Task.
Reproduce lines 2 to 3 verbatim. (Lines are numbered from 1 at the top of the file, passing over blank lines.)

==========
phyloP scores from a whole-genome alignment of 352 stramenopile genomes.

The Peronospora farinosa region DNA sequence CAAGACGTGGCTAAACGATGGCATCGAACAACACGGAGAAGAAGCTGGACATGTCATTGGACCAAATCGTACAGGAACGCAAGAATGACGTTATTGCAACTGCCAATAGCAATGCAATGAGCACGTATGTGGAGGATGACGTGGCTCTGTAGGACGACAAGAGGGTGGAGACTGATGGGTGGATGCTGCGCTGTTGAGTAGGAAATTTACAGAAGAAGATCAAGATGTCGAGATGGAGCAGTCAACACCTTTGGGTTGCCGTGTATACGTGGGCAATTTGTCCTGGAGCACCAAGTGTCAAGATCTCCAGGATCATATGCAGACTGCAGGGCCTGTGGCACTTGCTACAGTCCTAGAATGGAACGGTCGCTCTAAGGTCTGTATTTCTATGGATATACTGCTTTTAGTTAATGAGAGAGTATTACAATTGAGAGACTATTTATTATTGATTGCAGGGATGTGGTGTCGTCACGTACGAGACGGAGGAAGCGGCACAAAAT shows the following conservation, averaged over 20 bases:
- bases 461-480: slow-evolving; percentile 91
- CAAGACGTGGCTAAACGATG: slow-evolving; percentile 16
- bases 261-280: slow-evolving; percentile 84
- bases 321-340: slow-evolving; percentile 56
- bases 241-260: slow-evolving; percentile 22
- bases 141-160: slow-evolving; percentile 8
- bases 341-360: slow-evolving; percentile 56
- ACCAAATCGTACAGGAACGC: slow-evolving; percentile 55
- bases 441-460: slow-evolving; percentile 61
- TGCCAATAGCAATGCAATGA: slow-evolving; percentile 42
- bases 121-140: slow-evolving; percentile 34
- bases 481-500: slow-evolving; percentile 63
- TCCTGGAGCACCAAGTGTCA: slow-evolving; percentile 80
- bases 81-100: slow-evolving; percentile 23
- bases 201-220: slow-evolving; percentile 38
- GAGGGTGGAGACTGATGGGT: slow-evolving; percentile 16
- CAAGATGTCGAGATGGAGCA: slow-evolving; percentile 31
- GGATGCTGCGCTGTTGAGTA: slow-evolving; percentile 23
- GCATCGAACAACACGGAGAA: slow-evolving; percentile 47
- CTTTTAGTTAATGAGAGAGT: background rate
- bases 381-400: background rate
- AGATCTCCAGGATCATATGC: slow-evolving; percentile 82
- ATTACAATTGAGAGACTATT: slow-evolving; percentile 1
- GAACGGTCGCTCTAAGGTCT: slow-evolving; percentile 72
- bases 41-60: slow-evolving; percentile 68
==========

The Peronospora farinosa region DNA sequence CAAGACGTGGCTAAACGATGGCATCGAACAACACGGAGAAGAAGCTGGACATGTCATTGGACCAAATCGTACAGGAACGCAAGAATGACGTTATTGCAACTGCCAATAGCAATGCAATGAGCACGTATGTGGAGGATGACGTGGCTCTGTAGGACGACAAGAGGGTGGAGACTGATGGGTGGATGCTGCGCTGTTGAGTAGGAAATTTACAGAAGAAGATCAAGATGTCGAGATGGAGCAGTCAACACCTTTGGGTTGCCGTGTATACGTGGGCAATTTGTCCTGGAGCACCAAGTGTCAAGATCTCCAGGATCATATGCAGACTGCAGGGCCTGTGGCACTTGCTACAGTCCTAGAATGGAACGGTCGCTCTAAGGTCTGTATTTCTATGGATATACTGCTTTTAGTTAATGAGAGAGTATTACAATTGAGAGACTATTTATTATTGATTGCAGGGATGTGGTGTCGTCACGTACGAGACGGAGGAAGCGGCACAAAAT shows the following conservation, averaged over 20 bases:
- bases 461-480: slow-evolving; percentile 91